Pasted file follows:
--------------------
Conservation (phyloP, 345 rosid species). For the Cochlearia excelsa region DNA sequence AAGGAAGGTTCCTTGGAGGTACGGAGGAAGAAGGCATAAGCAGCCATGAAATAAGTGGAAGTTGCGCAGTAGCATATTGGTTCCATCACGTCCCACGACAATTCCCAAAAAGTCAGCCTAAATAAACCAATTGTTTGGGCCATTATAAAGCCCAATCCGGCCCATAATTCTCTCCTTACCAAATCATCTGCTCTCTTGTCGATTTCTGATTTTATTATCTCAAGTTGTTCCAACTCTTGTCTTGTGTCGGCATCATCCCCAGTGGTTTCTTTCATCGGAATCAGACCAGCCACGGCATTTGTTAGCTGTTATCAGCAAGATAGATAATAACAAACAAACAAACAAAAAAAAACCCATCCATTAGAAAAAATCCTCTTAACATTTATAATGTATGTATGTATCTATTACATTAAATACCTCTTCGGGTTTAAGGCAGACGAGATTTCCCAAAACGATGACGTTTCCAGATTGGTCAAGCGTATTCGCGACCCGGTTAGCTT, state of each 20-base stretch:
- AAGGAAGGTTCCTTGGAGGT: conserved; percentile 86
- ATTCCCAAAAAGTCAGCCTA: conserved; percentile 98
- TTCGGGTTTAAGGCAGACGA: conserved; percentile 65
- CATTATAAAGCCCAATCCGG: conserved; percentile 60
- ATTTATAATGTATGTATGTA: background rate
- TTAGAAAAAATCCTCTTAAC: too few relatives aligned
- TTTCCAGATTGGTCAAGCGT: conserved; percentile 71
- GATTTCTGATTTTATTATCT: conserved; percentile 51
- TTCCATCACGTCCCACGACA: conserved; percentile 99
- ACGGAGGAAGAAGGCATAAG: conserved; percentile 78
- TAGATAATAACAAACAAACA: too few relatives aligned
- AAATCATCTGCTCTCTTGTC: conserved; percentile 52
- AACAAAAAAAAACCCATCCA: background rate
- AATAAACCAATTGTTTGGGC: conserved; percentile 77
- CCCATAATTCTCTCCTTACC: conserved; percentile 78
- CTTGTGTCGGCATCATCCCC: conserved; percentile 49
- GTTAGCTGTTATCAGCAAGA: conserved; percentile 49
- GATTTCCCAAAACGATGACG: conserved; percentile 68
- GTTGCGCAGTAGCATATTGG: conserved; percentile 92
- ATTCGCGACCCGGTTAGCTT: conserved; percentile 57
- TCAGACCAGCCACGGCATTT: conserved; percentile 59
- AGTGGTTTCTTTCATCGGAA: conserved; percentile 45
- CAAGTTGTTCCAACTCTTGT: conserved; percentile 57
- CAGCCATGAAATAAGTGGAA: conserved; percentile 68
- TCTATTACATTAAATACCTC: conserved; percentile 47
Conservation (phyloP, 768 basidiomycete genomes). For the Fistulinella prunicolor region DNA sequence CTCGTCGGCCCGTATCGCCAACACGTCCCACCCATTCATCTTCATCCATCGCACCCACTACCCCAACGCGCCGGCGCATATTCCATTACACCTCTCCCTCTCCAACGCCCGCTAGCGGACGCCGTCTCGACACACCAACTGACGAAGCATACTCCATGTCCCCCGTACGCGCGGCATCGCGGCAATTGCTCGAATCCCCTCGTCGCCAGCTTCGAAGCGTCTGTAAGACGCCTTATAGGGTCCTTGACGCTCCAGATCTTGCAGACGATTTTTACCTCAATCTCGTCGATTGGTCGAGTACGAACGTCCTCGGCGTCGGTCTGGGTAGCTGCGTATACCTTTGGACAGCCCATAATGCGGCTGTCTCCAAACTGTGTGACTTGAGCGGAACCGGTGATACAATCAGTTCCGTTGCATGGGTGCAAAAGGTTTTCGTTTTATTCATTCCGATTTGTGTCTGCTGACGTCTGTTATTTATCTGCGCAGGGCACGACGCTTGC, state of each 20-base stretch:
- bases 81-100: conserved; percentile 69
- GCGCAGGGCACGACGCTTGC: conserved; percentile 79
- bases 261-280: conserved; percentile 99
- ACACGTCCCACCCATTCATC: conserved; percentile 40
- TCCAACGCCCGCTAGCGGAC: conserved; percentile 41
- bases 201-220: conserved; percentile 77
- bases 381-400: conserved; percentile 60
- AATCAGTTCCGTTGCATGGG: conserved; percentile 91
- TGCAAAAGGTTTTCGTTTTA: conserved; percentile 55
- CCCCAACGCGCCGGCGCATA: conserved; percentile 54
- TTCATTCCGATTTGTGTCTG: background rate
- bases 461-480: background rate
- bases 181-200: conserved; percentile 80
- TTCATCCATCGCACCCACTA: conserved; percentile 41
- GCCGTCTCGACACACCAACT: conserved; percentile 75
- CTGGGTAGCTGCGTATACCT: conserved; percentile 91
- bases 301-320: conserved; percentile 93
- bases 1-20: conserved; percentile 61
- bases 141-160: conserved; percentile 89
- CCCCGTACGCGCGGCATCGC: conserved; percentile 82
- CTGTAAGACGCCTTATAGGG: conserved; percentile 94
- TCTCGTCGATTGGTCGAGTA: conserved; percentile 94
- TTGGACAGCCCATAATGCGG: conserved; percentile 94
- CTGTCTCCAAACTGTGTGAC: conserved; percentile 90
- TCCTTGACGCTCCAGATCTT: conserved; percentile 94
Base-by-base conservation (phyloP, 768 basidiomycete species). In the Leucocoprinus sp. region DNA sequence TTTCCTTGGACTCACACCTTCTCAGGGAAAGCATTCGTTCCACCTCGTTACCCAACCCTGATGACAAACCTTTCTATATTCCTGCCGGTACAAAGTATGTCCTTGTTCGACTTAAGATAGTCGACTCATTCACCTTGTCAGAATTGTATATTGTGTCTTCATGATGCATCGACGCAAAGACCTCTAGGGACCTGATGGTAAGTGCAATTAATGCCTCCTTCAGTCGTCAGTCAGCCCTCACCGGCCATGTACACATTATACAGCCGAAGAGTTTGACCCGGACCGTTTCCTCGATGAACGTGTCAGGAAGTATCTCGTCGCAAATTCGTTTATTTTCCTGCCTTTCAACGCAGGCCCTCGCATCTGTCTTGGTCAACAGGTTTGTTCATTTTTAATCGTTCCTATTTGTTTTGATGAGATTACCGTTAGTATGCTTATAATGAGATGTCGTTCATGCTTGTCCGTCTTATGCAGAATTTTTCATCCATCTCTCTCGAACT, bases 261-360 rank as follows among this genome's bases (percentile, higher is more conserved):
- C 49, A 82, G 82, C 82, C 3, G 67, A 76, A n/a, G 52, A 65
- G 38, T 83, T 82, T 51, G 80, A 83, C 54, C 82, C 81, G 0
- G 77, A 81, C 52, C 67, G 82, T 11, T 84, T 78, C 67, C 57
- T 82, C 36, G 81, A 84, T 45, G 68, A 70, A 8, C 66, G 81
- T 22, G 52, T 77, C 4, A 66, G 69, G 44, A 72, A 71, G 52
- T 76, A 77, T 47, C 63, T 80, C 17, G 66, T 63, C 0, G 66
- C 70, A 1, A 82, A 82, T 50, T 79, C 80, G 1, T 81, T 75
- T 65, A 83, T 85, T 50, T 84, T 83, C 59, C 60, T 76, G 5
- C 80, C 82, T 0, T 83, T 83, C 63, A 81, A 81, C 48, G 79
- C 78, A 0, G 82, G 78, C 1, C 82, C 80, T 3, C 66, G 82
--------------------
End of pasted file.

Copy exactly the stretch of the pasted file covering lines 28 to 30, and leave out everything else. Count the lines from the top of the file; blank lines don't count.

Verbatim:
- bases 81-100: conserved; percentile 69
- GCGCAGGGCACGACGCTTGC: conserved; percentile 79
- bases 261-280: conserved; percentile 99